It is a calm day, finally above freezing. It is also a day to take a break from winter's fury. Though the day has been heavily overcast, there was a moment this morning when the sun shone. It occurred briefly, right about the time of sunrise (8 a.m.) and in the perfect place to allow the sun to light our house.
I was sitting on the sofa entering the daily weather and I rose and saw the sun shining across the field. I quickly grabbed my camera as the sun's rays broke through the distant woods.
I love the apricot hue of the early morning sky, the orange of the sun, the gray, black and white of winter. In the foreground are branches of our catalpa tree; the distant woods is along Venus Road; the corn field lies fallow and snowy.
After breakfast at Miss Molly's Bakery & Cafe (Farmersville) I hurried out for the mail but stopped to look at the bales of straw that I pushed against the outside of the house, insulating the bathroom wall and the pipes therein.
Above, the rain gutter overflows with snow and ice, now melting and dripping on the bales below. Here long icicles have formed. As cold as they look, I suppose they add insulation for the bathroom. The straw will not permit the wind through; the ice surely glues them together better.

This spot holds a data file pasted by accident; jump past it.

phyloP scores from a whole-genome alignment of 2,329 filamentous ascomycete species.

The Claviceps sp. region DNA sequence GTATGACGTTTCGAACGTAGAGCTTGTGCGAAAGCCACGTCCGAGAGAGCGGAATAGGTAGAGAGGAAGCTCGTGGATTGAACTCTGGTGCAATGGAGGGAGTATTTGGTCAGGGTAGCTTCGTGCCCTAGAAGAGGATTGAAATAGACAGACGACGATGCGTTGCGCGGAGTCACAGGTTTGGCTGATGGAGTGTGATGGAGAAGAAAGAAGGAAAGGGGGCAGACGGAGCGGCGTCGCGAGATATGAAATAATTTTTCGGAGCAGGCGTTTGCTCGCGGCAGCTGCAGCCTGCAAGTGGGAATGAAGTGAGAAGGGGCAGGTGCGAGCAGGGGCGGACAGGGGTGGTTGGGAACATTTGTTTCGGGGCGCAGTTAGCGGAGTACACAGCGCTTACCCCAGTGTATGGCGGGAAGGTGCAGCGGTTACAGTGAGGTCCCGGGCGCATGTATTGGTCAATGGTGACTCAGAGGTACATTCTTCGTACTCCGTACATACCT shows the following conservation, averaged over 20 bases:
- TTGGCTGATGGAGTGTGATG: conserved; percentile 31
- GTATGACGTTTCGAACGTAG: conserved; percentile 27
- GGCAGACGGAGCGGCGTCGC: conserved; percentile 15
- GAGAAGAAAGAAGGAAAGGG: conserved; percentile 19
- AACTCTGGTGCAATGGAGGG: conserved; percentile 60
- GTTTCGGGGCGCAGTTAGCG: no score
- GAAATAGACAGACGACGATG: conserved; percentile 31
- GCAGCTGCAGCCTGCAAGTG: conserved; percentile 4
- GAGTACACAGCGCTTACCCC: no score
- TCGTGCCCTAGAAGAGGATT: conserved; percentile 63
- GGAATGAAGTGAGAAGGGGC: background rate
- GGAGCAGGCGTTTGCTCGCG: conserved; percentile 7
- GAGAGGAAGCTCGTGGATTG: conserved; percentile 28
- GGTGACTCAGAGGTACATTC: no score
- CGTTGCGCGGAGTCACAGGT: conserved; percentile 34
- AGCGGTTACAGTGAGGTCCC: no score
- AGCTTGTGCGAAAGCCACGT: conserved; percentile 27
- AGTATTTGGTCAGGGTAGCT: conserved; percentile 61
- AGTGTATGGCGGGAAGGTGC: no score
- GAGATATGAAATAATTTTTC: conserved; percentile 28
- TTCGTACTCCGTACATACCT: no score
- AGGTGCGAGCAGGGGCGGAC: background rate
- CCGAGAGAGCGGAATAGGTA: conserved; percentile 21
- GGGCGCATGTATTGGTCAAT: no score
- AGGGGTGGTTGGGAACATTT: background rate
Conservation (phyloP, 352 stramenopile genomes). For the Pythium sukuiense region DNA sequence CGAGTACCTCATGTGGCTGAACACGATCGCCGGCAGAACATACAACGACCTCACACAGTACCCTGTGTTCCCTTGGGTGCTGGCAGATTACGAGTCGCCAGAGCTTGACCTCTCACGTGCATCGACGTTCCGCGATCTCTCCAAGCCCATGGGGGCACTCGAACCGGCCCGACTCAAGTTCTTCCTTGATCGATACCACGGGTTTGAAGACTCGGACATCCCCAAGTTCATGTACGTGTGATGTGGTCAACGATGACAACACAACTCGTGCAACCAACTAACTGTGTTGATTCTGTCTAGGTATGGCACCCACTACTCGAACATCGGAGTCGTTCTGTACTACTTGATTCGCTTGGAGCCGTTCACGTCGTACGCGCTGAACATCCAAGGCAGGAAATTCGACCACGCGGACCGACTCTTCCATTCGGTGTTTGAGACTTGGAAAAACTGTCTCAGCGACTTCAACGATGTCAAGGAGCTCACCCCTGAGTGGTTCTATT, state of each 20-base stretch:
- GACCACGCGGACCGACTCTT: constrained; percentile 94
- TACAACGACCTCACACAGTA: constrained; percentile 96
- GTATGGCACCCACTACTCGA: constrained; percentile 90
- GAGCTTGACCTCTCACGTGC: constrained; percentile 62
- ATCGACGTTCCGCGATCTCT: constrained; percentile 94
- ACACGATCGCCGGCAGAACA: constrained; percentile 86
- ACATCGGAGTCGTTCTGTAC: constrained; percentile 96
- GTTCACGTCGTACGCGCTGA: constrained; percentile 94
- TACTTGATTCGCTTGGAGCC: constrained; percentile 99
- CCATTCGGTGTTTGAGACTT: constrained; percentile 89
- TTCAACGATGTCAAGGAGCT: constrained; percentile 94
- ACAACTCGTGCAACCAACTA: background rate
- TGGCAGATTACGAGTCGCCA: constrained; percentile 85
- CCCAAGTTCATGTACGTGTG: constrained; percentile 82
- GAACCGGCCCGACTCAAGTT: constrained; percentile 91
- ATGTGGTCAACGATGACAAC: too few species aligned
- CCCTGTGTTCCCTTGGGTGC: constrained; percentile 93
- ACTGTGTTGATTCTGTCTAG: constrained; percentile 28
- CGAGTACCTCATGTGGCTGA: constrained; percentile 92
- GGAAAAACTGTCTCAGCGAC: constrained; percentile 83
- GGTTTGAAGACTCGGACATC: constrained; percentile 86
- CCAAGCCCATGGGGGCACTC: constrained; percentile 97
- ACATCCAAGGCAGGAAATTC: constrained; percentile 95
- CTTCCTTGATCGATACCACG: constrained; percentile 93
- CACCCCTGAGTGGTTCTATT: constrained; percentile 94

And then, while doing the lunch dishes, I watched this white-breasted nuthatch keep an eye on the suet feeder. Two downy woodpeckers were having their own lunch there and he was wary of them returning.
This is a common stance for the nuthatch, seeming to defy gravity. Yet they often perch in this way, bend their necks, watch the world while blood surely swirls to their tiny heads. They launch themselves like boomerangs, are quickly upright and flying.
A red-bellied woodpecker watched, too. He is far more nervous about visiting the feeder, apparently unaware of his own size. If I lift my camera, he is gone.
Even with winter still in full swing, the natural beauty of the coldest month smooths the rough edges of this season. Too soon it will be hot and I'll think back to these days when I might cool down instantly by no more than opening my coat an inch.
Now, nearly 2 p.m., the sun tries again. I see a shaft of light angle across my carpet as the temperature tickles 36°. It is still winter but it is so nearly gone that I can again be brave.